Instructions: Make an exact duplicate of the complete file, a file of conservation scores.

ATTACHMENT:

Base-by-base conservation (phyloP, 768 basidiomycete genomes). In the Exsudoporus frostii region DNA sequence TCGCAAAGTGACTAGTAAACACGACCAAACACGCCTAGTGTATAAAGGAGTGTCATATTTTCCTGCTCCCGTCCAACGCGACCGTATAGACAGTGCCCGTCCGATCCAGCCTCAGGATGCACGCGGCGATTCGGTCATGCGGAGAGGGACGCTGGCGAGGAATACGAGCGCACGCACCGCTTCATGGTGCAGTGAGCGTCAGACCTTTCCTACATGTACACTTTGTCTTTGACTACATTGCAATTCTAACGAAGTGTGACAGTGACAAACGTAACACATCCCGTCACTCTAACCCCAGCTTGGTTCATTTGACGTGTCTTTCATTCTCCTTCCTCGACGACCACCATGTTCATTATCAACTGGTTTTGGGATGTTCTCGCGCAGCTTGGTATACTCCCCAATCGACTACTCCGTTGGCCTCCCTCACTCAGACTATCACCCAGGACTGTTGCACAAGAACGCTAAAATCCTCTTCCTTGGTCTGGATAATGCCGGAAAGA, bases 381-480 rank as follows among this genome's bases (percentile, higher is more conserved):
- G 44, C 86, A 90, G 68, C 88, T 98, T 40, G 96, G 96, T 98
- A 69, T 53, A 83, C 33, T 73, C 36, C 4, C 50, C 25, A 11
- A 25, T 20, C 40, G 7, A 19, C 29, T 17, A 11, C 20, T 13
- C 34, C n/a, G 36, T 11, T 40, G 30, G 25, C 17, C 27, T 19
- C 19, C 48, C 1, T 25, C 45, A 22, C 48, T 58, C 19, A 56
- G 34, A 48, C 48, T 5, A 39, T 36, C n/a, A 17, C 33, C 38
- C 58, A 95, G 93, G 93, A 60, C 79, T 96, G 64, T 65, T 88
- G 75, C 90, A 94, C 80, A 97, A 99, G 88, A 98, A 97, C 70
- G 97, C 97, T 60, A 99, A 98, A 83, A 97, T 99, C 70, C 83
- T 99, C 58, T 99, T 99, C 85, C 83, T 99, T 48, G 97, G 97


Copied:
Base-by-base conservation (phyloP, 768 basidiomycete genomes). In the Exsudoporus frostii region DNA sequence TCGCAAAGTGACTAGTAAACACGACCAAACACGCCTAGTGTATAAAGGAGTGTCATATTTTCCTGCTCCCGTCCAACGCGACCGTATAGACAGTGCCCGTCCGATCCAGCCTCAGGATGCACGCGGCGATTCGGTCATGCGGAGAGGGACGCTGGCGAGGAATACGAGCGCACGCACCGCTTCATGGTGCAGTGAGCGTCAGACCTTTCCTACATGTACACTTTGTCTTTGACTACATTGCAATTCTAACGAAGTGTGACAGTGACAAACGTAACACATCCCGTCACTCTAACCCCAGCTTGGTTCATTTGACGTGTCTTTCATTCTCCTTCCTCGACGACCACCATGTTCATTATCAACTGGTTTTGGGATGTTCTCGCGCAGCTTGGTATACTCCCCAATCGACTACTCCGTTGGCCTCCCTCACTCAGACTATCACCCAGGACTGTTGCACAAGAACGCTAAAATCCTCTTCCTTGGTCTGGATAATGCCGGAAAGA, bases 381-480 rank as follows among this genome's bases (percentile, higher is more conserved):
- G 44, C 86, A 90, G 68, C 88, T 98, T 40, G 96, G 96, T 98
- A 69, T 53, A 83, C 33, T 73, C 36, C 4, C 50, C 25, A 11
- A 25, T 20, C 40, G 7, A 19, C 29, T 17, A 11, C 20, T 13
- C 34, C n/a, G 36, T 11, T 40, G 30, G 25, C 17, C 27, T 19
- C 19, C 48, C 1, T 25, C 45, A 22, C 48, T 58, C 19, A 56
- G 34, A 48, C 48, T 5, A 39, T 36, C n/a, A 17, C 33, C 38
- C 58, A 95, G 93, G 93, A 60, C 79, T 96, G 64, T 65, T 88
- G 75, C 90, A 94, C 80, A 97, A 99, G 88, A 98, A 97, C 70
- G 97, C 97, T 60, A 99, A 98, A 83, A 97, T 99, C 70, C 83
- T 99, C 58, T 99, T 99, C 85, C 83, T 99, T 48, G 97, G 97